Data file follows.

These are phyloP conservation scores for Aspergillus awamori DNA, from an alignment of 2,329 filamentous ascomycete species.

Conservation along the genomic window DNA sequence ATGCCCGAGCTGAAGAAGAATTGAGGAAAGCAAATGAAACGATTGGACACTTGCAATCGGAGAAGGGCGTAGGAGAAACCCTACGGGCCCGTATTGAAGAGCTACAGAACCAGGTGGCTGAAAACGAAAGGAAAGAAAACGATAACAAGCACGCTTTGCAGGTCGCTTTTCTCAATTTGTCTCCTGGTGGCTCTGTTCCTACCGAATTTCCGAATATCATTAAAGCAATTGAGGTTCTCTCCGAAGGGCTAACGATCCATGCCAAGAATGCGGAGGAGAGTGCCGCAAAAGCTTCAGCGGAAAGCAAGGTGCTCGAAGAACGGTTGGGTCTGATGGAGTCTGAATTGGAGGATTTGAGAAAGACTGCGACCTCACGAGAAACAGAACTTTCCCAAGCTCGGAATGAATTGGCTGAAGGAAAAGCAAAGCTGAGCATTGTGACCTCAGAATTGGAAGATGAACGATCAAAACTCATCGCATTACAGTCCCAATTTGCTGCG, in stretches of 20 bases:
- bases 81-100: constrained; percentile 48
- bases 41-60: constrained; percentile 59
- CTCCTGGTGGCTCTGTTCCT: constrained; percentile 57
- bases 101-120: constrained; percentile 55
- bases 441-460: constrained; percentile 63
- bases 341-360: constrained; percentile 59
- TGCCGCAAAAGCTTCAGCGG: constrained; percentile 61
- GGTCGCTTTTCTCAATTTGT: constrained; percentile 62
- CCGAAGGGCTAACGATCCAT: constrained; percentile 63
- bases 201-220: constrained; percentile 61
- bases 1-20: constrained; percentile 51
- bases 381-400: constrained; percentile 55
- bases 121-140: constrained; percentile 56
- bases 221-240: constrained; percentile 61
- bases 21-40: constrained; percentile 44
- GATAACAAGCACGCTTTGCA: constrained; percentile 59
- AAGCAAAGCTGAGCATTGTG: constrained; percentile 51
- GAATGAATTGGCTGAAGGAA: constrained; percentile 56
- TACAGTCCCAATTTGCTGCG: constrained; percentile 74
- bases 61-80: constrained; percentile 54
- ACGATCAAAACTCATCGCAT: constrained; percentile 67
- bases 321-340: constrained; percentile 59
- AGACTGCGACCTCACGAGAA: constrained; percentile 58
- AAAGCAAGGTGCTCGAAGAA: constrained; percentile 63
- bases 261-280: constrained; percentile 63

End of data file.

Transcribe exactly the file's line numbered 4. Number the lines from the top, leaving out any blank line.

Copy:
- bases 41-60: constrained; percentile 59